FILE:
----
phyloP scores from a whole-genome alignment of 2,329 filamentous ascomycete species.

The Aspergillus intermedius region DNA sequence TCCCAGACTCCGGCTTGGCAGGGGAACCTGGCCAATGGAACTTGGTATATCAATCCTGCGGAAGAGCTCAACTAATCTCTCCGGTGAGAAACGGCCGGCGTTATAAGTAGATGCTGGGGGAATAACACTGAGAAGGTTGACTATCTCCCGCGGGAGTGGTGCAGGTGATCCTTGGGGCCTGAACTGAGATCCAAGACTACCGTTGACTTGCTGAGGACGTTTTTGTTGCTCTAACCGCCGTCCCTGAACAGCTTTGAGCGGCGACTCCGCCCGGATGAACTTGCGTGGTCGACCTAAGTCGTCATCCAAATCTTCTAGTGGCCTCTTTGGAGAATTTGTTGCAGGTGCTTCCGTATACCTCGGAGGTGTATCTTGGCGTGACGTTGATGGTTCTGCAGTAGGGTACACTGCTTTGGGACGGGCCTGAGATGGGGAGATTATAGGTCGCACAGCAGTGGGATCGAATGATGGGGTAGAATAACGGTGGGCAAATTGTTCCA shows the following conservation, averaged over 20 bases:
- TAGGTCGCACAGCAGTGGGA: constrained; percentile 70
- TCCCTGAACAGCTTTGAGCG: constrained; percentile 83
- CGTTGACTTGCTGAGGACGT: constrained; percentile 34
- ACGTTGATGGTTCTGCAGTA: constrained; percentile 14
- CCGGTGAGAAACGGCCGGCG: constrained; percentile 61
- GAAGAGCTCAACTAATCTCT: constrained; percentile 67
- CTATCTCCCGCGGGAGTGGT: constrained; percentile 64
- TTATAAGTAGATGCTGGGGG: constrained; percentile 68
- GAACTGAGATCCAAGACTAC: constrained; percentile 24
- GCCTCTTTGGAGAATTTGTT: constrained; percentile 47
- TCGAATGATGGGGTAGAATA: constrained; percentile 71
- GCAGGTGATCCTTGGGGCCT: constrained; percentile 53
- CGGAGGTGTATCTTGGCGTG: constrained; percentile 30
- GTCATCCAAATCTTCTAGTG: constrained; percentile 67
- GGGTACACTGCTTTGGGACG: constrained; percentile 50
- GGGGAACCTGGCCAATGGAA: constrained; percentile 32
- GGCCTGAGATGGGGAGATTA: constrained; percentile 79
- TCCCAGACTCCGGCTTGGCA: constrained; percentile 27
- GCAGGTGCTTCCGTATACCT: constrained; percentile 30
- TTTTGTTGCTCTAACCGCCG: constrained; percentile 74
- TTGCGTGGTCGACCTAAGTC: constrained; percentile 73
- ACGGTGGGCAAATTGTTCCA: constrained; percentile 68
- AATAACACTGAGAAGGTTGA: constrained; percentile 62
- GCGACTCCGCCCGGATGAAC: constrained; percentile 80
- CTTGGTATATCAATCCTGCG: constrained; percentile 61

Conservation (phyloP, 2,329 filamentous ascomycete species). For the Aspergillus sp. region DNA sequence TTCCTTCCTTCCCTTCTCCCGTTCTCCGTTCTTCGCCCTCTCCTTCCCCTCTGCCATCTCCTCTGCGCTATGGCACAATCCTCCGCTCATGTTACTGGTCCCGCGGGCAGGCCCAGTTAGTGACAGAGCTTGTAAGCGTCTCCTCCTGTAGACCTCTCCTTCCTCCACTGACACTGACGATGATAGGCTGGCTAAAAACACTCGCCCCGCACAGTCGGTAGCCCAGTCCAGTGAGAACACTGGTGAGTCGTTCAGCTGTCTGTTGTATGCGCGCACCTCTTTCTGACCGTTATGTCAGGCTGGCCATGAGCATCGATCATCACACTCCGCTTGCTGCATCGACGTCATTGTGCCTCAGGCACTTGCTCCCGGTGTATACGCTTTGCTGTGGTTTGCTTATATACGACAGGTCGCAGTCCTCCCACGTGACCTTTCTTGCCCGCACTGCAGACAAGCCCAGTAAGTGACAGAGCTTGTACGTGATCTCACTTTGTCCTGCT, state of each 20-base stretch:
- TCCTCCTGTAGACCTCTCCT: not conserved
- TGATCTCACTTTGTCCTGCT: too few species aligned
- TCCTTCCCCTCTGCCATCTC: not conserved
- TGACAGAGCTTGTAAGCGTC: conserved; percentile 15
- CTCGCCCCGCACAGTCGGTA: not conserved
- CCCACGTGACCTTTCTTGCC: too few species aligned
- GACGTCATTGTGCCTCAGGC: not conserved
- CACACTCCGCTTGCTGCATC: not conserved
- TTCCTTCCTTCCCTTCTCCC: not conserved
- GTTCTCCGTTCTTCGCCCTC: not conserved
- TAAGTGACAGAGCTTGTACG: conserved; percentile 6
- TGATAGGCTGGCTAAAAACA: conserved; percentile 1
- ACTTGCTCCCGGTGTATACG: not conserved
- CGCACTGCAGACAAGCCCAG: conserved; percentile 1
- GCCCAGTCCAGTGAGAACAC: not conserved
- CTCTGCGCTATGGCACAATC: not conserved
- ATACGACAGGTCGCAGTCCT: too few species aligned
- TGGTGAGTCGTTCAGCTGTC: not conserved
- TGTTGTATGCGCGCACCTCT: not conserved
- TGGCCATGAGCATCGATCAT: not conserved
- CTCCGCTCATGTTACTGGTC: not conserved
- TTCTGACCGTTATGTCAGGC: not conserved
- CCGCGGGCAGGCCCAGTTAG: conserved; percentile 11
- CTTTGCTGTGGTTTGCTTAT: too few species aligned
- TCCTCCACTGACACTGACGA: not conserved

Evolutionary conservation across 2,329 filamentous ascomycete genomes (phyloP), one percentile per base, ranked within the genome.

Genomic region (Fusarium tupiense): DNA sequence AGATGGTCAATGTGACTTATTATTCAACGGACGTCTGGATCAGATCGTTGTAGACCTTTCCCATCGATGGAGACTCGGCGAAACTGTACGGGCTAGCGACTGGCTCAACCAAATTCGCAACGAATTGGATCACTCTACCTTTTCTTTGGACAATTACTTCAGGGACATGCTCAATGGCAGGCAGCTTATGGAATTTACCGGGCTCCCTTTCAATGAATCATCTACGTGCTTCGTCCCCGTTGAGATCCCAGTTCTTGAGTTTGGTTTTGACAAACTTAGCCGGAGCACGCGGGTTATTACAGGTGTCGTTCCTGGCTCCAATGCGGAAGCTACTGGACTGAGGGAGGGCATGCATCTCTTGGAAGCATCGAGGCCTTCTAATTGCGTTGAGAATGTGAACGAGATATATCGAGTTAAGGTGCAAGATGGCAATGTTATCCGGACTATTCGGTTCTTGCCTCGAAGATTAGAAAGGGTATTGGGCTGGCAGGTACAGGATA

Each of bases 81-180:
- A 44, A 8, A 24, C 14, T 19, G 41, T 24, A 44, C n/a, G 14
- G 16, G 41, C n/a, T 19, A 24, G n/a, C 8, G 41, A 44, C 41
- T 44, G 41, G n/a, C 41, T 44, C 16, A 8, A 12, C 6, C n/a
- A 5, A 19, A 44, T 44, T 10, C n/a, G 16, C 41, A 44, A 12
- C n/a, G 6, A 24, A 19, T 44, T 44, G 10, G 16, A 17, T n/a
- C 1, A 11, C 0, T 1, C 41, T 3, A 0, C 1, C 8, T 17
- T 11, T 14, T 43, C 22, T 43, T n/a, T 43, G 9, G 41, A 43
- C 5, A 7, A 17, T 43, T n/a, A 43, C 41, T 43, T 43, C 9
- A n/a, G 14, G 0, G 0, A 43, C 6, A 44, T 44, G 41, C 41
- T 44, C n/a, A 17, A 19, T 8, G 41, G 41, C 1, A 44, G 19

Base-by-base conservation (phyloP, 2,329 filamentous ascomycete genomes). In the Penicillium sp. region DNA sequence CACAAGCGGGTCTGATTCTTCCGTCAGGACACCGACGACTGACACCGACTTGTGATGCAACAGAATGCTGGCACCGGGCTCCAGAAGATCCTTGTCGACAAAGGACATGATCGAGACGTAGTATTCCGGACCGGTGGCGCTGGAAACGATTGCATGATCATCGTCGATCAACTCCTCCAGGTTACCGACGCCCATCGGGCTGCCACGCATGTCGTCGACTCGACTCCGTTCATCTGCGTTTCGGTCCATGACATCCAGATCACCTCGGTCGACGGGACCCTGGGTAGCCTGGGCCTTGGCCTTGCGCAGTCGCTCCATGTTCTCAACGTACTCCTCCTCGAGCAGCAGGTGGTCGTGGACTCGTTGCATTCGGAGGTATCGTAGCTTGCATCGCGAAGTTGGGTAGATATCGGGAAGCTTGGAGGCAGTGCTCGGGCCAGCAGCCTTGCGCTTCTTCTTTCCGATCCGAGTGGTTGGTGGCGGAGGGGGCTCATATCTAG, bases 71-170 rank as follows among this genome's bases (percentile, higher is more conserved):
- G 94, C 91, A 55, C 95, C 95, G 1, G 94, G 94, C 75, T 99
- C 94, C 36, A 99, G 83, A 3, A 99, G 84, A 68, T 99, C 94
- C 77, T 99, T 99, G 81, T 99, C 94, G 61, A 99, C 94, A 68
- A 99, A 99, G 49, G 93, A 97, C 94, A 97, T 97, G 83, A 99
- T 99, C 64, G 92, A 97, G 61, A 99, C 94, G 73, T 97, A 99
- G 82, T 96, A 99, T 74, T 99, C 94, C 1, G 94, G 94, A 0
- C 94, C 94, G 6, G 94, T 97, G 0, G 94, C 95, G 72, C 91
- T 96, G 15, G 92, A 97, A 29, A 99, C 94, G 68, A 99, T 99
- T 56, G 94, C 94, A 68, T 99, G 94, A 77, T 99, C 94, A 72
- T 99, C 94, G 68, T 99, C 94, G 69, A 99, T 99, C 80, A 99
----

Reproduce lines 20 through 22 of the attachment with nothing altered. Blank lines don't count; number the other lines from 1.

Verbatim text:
- TCCCAGACTCCGGCTTGGCA: constrained; percentile 27
- GCAGGTGCTTCCGTATACCT: constrained; percentile 30
- TTTTGTTGCTCTAACCGCCG: constrained; percentile 74